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UNMANNED SYSTEMS UPDATE

07 Jan 13. On June 11, a massive Navy surveillance drone plummeted into swampland on an island in the Chesapeake Bay on Maryland’s eastern shore. The unmanned aircraft had a 45-foot fuselage — as long as a luxury motor coach — and a wingspan of more than 100 feet. The closest populated area to the crash site is several miles away and no one was injured, though the disaster attracted news helicopters from local TV stations that videotaped the burning wreckage. The Navy investigation into the catastrophic failure was completed this summer, according to records obtained by C4ISR Journal through a Freedom of Information Act request. The probe showed that the unmanned plane was filled with almost 6 tons of fuel shortly before takeoff and had only been briefly airborne. After intermittent trouble, it lost control at about 18,000 feet and pilots at computer terminals at Naval Air Station Patuxent River, Md., could no longer direct the aircraft as it plunged toward the ground. Though the aircraft — a Broad Area Maritime Surveillance-Demonstrator, or BAMS-D — was the property of the Navy, it was operated by civilian contractors working for Northrop Grumman, the UAV’s manufacturer. The BAMS-D is a maritime version of the Air Force’s RQ-4A Global Hawk. (Source: C4ISR magazine)

17 Jan 13. Northrop Grumman Corporation and the Higher Colleges of Technology (HCT) of the United Arab Emirates have signed a memorandum of understanding to collaborate and explore ways to enhance science, technology, engineering and mathematics (STEM) education in areas that build local capacity across various sectors in the UAE.
Signed during the 2012 Global Entrepreneurship Summit held recently in Dubai, UAE, the agreement continues a successful partnership between Northrop Grumman and HCT that began in 2010. The agreement further expands Northrop Grumman’s focus on domestic and international educational programs aimed at deepening student appreciation of and interest in STEM programs and careers. Since 2010, students at HCT have participated in “Innovation Challenge” – a competition during which teams of HCT students, mentored by Northrop Grumman engineers, gain practical experience by designing, building and testing an unmanned aerial vehicle. The activity culminates in a flying competition. The 2013 Innovation Challenge unmanned aircraft competition, which is open to the public as spectators, will be held April 23-24 at the Zayed Cricket Stadium in Abu Dhabi. The competition’s elements include an oral presentation on the team’s design and build of its UAV as well as a flying competition that meets specific criteria. The winning student team will travel to the 2013 Association for Unmanned Vehicle Systems International convention held in August in Washington, D.C., and present its design to an international audience.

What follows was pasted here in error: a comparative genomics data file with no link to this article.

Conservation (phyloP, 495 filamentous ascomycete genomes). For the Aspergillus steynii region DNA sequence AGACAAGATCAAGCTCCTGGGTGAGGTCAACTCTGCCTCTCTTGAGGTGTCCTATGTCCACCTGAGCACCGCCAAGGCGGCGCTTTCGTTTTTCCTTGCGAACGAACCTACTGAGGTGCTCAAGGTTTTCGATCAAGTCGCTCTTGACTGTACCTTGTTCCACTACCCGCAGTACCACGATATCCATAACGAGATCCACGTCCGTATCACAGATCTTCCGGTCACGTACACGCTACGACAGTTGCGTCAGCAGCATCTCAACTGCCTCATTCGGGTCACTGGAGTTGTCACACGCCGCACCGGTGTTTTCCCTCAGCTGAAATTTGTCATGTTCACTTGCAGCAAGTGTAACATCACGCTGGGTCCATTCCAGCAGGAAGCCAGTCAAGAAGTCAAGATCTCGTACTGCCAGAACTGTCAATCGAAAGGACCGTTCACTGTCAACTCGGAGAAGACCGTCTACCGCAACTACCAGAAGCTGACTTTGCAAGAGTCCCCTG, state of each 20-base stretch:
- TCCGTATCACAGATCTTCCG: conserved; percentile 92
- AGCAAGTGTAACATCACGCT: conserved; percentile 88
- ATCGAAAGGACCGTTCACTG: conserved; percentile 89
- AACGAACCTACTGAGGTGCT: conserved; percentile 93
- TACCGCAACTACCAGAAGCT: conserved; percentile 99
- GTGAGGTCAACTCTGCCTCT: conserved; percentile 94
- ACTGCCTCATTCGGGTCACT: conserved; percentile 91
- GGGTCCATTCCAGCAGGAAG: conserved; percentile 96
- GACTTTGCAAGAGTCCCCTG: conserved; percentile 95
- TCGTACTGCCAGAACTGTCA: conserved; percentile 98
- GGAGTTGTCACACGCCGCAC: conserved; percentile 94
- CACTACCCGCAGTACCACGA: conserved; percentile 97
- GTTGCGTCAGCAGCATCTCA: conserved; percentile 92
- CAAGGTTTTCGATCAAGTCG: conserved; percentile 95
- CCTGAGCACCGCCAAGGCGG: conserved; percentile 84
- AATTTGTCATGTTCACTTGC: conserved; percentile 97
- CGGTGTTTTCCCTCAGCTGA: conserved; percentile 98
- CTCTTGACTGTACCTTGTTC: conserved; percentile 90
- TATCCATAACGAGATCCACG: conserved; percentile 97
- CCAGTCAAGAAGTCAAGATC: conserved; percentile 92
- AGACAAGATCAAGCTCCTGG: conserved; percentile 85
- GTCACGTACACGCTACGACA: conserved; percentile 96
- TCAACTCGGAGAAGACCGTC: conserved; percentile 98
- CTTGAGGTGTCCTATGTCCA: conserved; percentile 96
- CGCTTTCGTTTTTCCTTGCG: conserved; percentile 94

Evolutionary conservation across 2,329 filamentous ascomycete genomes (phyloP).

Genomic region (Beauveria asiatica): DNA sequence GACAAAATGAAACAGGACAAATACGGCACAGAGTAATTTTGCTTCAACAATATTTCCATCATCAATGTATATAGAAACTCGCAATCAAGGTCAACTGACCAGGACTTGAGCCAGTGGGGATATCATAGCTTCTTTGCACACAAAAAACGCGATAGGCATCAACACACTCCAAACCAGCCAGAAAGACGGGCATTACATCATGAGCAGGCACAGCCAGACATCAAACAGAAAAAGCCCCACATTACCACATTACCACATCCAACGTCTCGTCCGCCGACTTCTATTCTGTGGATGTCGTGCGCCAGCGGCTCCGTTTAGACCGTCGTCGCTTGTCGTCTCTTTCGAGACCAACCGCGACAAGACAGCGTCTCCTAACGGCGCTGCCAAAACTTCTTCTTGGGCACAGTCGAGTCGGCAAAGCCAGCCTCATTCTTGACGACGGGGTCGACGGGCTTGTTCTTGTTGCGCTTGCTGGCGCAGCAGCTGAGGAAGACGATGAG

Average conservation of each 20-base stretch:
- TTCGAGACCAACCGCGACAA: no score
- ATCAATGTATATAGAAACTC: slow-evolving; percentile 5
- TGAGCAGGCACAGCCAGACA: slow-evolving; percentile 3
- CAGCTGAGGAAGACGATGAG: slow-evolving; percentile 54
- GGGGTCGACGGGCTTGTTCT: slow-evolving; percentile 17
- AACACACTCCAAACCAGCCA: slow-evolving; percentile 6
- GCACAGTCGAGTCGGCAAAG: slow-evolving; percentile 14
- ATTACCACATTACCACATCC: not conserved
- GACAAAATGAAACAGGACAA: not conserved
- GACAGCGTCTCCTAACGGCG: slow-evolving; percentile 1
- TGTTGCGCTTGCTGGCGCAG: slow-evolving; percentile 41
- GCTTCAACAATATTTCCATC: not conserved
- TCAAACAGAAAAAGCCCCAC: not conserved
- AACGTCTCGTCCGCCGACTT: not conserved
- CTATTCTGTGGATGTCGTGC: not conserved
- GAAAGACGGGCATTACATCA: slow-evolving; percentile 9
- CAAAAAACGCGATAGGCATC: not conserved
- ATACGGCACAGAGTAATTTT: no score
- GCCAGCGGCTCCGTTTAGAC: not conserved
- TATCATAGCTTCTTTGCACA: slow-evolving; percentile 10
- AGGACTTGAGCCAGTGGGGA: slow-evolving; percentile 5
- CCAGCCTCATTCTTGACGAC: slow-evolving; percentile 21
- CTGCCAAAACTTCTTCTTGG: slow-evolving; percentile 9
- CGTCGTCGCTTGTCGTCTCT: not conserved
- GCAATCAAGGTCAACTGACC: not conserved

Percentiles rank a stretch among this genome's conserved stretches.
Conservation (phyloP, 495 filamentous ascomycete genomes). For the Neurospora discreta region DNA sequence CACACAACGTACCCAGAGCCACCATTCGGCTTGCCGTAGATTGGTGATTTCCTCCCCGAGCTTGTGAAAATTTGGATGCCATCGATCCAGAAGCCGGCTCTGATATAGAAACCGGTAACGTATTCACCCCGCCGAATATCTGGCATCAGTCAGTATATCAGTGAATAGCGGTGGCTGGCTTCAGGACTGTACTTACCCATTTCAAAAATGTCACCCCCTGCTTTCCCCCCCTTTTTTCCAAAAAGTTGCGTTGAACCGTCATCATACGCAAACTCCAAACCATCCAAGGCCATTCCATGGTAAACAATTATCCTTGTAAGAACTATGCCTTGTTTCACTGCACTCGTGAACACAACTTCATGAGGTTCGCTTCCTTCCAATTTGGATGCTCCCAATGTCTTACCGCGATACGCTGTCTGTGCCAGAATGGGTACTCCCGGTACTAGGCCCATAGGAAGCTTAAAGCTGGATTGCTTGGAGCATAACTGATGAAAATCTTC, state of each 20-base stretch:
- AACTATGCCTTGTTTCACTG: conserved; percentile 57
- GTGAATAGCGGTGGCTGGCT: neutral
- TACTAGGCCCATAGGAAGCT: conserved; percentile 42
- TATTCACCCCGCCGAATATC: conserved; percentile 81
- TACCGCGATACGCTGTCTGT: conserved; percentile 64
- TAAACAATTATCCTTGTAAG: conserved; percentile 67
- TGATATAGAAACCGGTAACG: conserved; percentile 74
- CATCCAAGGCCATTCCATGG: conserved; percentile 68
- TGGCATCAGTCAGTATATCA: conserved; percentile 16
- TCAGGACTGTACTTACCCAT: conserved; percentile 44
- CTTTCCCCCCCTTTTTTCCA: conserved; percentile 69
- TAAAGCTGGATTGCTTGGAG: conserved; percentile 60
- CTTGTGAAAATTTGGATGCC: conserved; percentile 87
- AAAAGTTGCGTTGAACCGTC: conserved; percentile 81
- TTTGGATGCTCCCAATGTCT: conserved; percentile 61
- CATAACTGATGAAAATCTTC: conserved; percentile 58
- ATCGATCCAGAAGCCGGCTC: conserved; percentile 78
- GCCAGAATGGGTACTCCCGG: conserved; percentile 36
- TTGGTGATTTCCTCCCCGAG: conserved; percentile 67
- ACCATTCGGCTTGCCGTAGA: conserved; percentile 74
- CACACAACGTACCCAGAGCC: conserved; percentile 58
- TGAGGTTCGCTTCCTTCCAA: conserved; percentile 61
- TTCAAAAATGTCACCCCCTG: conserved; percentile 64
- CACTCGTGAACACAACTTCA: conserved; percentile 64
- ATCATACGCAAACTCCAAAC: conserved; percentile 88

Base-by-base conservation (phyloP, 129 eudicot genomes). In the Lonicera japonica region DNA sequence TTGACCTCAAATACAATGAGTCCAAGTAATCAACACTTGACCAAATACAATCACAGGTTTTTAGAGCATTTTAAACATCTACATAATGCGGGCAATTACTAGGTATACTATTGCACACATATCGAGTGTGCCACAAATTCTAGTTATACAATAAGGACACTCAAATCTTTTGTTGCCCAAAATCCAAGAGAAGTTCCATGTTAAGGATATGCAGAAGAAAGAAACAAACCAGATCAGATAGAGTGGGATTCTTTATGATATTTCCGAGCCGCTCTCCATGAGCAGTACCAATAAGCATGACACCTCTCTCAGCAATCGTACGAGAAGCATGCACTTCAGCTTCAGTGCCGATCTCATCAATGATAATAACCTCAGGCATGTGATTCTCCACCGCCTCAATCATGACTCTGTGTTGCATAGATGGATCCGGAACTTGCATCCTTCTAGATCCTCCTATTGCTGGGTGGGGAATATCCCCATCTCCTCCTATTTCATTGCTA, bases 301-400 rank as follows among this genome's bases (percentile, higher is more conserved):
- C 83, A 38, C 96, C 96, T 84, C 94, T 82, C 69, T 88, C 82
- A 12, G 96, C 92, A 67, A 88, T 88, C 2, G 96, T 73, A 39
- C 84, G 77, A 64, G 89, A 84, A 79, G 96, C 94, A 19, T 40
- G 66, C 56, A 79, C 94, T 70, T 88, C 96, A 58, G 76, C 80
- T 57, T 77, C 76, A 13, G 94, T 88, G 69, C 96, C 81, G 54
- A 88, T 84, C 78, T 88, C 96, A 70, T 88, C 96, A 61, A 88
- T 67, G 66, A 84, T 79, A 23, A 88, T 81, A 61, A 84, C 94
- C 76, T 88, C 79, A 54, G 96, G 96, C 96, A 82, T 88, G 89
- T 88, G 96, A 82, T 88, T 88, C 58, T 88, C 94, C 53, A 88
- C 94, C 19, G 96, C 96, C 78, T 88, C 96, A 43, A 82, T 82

14 Jan 13. Sandia Labs develops new UAV to identify origins of nuclear bomb. Sandia National Laboratories has developed and demonstrated a new unmanned aerial vehicle (UAV), Harvester, designed to rapidly collect airborne radioactive particles for analysing the origins of nuclear bombs for the US Air Force. Integrated with radiation sensors and specialised debris-samplers, the Harvester UAV uses two particulate sampling pods to detect radioactive particles and a third pod to provide directional guidance for a real event by following the gamma radiation trail. As part of a formal Department of Defense (DoD) Joint Capability Technology Demonstration, the airborne particulate-collection system has already undergone testing at the Grand Forks Air Force Base in Grand Forks, North Dakota, US. During the demonstration, the UAV successfully collected and identified naturally occurring radioisotopes of lead and bismuth produced from the radioactive decay of atmospheric radon using its pods, while providing a uniform measure for debris distribution. The air force is expected to include the aircraft, which is equipped with three pods, additional har

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